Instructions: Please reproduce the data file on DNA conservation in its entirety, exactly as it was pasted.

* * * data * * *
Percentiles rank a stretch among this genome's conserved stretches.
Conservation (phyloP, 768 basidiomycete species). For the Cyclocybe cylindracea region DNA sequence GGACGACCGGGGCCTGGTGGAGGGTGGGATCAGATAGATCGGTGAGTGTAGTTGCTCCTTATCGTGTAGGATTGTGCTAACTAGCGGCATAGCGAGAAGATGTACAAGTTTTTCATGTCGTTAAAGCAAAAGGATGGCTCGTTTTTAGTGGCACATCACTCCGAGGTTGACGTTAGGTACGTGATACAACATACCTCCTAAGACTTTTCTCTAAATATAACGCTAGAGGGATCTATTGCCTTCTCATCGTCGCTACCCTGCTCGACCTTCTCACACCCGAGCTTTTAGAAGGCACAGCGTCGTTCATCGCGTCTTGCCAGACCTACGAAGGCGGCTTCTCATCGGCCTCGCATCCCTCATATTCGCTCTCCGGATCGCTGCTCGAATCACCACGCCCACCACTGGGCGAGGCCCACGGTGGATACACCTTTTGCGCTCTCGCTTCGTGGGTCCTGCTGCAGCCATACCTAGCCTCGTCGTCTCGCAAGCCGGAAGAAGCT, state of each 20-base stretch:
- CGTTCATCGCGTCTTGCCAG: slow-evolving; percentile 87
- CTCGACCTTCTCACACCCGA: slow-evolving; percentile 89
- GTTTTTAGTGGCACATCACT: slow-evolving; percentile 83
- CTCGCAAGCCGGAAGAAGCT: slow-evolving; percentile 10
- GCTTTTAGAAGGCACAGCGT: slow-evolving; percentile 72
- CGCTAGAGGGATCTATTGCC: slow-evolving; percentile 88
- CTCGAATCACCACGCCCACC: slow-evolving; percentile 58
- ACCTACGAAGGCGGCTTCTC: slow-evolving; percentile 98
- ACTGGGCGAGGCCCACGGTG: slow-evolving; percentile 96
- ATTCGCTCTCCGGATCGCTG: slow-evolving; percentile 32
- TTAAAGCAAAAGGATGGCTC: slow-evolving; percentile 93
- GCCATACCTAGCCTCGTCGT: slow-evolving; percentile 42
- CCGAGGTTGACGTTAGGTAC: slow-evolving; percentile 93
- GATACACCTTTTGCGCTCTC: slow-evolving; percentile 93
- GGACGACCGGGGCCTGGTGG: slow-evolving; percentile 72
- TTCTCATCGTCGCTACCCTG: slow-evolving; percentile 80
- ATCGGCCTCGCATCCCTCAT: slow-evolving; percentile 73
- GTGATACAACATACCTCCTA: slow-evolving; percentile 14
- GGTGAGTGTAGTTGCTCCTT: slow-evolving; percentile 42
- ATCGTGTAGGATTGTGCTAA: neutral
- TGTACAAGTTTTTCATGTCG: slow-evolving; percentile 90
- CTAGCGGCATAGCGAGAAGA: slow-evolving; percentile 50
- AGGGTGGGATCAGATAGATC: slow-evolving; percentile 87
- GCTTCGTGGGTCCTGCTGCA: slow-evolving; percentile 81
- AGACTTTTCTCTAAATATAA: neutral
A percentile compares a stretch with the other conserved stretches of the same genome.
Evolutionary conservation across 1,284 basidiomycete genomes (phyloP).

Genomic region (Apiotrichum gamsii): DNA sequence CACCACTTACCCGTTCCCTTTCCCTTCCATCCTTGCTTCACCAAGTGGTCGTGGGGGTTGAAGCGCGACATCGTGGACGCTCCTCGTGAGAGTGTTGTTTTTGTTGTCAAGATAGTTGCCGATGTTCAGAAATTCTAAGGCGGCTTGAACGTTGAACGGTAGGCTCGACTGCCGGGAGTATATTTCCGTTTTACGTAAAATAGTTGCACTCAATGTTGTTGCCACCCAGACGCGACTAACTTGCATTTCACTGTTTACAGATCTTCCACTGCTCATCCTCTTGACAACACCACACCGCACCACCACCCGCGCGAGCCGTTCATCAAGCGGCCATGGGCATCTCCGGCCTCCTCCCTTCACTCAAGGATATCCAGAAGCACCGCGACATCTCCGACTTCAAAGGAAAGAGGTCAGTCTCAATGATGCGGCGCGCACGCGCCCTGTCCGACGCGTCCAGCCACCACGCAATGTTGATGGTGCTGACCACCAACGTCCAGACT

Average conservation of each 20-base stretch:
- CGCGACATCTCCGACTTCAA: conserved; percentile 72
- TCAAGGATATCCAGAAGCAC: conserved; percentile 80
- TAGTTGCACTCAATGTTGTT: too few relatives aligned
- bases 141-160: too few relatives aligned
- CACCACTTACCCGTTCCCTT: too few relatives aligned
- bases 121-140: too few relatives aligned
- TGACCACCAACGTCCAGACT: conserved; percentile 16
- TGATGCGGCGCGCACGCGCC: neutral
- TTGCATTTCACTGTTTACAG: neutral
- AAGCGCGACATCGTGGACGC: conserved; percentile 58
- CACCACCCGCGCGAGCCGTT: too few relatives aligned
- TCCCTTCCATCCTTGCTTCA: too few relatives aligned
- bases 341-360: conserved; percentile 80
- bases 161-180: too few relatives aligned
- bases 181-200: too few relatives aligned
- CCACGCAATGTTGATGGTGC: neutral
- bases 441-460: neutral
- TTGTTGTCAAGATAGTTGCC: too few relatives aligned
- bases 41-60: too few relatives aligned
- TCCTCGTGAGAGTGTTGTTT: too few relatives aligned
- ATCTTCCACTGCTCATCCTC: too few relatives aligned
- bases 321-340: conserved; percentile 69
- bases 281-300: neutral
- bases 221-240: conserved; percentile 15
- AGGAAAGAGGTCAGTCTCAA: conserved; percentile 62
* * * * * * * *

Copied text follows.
Percentiles rank a stretch among this genome's conserved stretches.
Conservation (phyloP, 768 basidiomycete species). For the Cyclocybe cylindracea region DNA sequence GGACGACCGGGGCCTGGTGGAGGGTGGGATCAGATAGATCGGTGAGTGTAGTTGCTCCTTATCGTGTAGGATTGTGCTAACTAGCGGCATAGCGAGAAGATGTACAAGTTTTTCATGTCGTTAAAGCAAAAGGATGGCTCGTTTTTAGTGGCACATCACTCCGAGGTTGACGTTAGGTACGTGATACAACATACCTCCTAAGACTTTTCTCTAAATATAACGCTAGAGGGATCTATTGCCTTCTCATCGTCGCTACCCTGCTCGACCTTCTCACACCCGAGCTTTTAGAAGGCACAGCGTCGTTCATCGCGTCTTGCCAGACCTACGAAGGCGGCTTCTCATCGGCCTCGCATCCCTCATATTCGCTCTCCGGATCGCTGCTCGAATCACCACGCCCACCACTGGGCGAGGCCCACGGTGGATACACCTTTTGCGCTCTCGCTTCGTGGGTCCTGCTGCAGCCATACCTAGCCTCGTCGTCTCGCAAGCCGGAAGAAGCT, state of each 20-base stretch:
- CGTTCATCGCGTCTTGCCAG: slow-evolving; percentile 87
- CTCGACCTTCTCACACCCGA: slow-evolving; percentile 89
- GTTTTTAGTGGCACATCACT: slow-evolving; percentile 83
- CTCGCAAGCCGGAAGAAGCT: slow-evolving; percentile 10
- GCTTTTAGAAGGCACAGCGT: slow-evolving; percentile 72
- CGCTAGAGGGATCTATTGCC: slow-evolving; percentile 88
- CTCGAATCACCACGCCCACC: slow-evolving; percentile 58
- ACCTACGAAGGCGGCTTCTC: slow-evolving; percentile 98
- ACTGGGCGAGGCCCACGGTG: slow-evolving; percentile 96
- ATTCGCTCTCCGGATCGCTG: slow-evolving; percentile 32
- TTAAAGCAAAAGGATGGCTC: slow-evolving; percentile 93
- GCCATACCTAGCCTCGTCGT: slow-evolving; percentile 42
- CCGAGGTTGACGTTAGGTAC: slow-evolving; percentile 93
- GATACACCTTTTGCGCTCTC: slow-evolving; percentile 93
- GGACGACCGGGGCCTGGTGG: slow-evolving; percentile 72
- TTCTCATCGTCGCTACCCTG: slow-evolving; percentile 80
- ATCGGCCTCGCATCCCTCAT: slow-evolving; percentile 73
- GTGATACAACATACCTCCTA: slow-evolving; percentile 14
- GGTGAGTGTAGTTGCTCCTT: slow-evolving; percentile 42
- ATCGTGTAGGATTGTGCTAA: neutral
- TGTACAAGTTTTTCATGTCG: slow-evolving; percentile 90
- CTAGCGGCATAGCGAGAAGA: slow-evolving; percentile 50
- AGGGTGGGATCAGATAGATC: slow-evolving; percentile 87
- GCTTCGTGGGTCCTGCTGCA: slow-evolving; percentile 81
- AGACTTTTCTCTAAATATAA: neutral
A percentile compares a stretch with the other conserved stretches of the same genome.
Evolutionary conservation across 1,284 basidiomycete genomes (phyloP).

Genomic region (Apiotrichum gamsii): DNA sequence CACCACTTACCCGTTCCCTTTCCCTTCCATCCTTGCTTCACCAAGTGGTCGTGGGGGTTGAAGCGCGACATCGTGGACGCTCCTCGTGAGAGTGTTGTTTTTGTTGTCAAGATAGTTGCCGATGTTCAGAAATTCTAAGGCGGCTTGAACGTTGAACGGTAGGCTCGACTGCCGGGAGTATATTTCCGTTTTACGTAAAATAGTTGCACTCAATGTTGTTGCCACCCAGACGCGACTAACTTGCATTTCACTGTTTACAGATCTTCCACTGCTCATCCTCTTGACAACACCACACCGCACCACCACCCGCGCGAGCCGTTCATCAAGCGGCCATGGGCATCTCCGGCCTCCTCCCTTCACTCAAGGATATCCAGAAGCACCGCGACATCTCCGACTTCAAAGGAAAGAGGTCAGTCTCAATGATGCGGCGCGCACGCGCCCTGTCCGACGCGTCCAGCCACCACGCAATGTTGATGGTGCTGACCACCAACGTCCAGACT

Average conservation of each 20-base stretch:
- CGCGACATCTCCGACTTCAA: conserved; percentile 72
- TCAAGGATATCCAGAAGCAC: conserved; percentile 80
- TAGTTGCACTCAATGTTGTT: too few relatives aligned
- bases 141-160: too few relatives aligned
- CACCACTTACCCGTTCCCTT: too few relatives aligned
- bases 121-140: too few relatives aligned
- TGACCACCAACGTCCAGACT: conserved; percentile 16
- TGATGCGGCGCGCACGCGCC: neutral
- TTGCATTTCACTGTTTACAG: neutral
- AAGCGCGACATCGTGGACGC: conserved; percentile 58
- CACCACCCGCGCGAGCCGTT: too few relatives aligned
- TCCCTTCCATCCTTGCTTCA: too few relatives aligned
- bases 341-360: conserved; percentile 80
- bases 161-180: too few relatives aligned
- bases 181-200: too few relatives aligned
- CCACGCAATGTTGATGGTGC: neutral
- bases 441-460: neutral
- TTGTTGTCAAGATAGTTGCC: too few relatives aligned
- bases 41-60: too few relatives aligned
- TCCTCGTGAGAGTGTTGTTT: too few relatives aligned
- ATCTTCCACTGCTCATCCTC: too few relatives aligned
- bases 321-340: conserved; percentile 69
- bases 281-300: neutral
- bases 221-240: conserved; percentile 15
- AGGAAAGAGGTCAGTCTCAA: conserved; percentile 62